First note that your first example is incorrect. You should write
Mary cheated on her exam. If her teachers called her out on it, she'd just deny everything.
Note that the phrase "called on her" is very common in a classroom setting. It refers to the teacher selecting someone to give an answer verbally, for example, to a question posed to the whole class. This is distinct from "called her on."
Calling someone out on something is a phrase that implies that a person is doing something wrong or shoddy and it's pretty obvious to everyone that it is wrong, but it's not obvious that someone will point out the problem. Normally this is not what I would select in this case unless the cheating was really obvious to everyone.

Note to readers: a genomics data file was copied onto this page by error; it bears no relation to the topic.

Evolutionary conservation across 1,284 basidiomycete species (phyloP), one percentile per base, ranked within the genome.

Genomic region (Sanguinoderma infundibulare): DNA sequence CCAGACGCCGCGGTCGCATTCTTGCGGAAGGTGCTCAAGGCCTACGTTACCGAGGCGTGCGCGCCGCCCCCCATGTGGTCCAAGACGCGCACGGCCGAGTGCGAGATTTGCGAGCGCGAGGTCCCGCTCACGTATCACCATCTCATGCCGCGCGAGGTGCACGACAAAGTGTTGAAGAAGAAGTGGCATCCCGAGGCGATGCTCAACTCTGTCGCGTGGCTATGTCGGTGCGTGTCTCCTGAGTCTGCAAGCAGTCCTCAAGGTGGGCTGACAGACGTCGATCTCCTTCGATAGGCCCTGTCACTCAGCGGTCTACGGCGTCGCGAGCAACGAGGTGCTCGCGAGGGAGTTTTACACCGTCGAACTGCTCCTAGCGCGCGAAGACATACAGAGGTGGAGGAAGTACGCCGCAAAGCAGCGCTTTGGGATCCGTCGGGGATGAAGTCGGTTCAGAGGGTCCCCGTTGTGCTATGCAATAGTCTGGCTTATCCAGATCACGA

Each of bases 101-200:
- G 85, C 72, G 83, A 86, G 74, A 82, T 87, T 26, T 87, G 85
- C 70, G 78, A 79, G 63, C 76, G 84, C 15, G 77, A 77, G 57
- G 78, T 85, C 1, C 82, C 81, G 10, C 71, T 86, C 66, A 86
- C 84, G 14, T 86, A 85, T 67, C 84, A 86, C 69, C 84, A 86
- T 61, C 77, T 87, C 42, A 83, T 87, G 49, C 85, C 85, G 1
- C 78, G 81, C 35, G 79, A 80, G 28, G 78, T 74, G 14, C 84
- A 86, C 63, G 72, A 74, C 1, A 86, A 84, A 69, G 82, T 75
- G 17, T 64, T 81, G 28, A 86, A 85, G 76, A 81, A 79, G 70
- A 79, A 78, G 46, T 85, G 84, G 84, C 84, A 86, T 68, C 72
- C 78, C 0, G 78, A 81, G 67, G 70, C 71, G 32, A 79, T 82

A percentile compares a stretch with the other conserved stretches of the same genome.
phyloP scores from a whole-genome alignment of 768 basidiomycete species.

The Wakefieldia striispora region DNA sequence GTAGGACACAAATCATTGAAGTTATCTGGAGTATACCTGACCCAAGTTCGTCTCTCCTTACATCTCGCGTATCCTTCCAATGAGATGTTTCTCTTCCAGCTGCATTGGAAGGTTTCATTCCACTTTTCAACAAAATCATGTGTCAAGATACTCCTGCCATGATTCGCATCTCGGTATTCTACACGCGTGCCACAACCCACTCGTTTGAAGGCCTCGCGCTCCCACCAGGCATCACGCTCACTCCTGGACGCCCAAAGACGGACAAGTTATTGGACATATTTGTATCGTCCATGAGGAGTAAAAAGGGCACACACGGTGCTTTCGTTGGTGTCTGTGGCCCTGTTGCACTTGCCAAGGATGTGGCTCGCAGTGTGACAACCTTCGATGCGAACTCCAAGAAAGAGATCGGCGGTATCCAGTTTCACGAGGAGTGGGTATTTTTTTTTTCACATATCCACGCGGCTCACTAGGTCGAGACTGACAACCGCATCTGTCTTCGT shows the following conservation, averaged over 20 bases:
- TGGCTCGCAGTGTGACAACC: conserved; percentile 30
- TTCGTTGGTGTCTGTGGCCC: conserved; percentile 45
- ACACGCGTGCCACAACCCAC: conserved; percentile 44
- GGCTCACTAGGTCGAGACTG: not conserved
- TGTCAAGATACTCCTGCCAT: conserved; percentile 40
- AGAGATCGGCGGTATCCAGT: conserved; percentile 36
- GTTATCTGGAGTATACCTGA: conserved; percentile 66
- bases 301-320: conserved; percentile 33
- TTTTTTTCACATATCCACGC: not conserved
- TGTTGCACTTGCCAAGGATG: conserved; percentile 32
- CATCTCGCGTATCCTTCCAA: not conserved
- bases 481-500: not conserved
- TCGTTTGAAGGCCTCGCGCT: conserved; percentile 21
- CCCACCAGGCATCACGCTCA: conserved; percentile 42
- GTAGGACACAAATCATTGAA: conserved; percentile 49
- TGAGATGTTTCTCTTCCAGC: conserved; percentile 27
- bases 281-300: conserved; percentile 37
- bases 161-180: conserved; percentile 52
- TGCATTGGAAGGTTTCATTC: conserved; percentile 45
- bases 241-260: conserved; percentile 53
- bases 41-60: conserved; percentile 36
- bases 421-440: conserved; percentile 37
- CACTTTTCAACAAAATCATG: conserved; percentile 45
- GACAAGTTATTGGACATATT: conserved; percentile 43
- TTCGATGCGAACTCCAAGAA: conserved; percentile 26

Calling someone on something, I think, is taken from poker, where you call someone's bluff. In other words, there is dishonesty involved and to call someone on it means to test them in such a way that their potential dishonesty is revealed. I have seen people use it in a little more generally, as you have, but I think that's not really the proper application of the word.
Neither of your two examples are completely wrong, but normally I would say something like
Mary cheated on her exam. If her teachers caught her, she'd just deny everything.
Mary cheated on her exam. If her teachers confronted her about it, she'd just deny everything.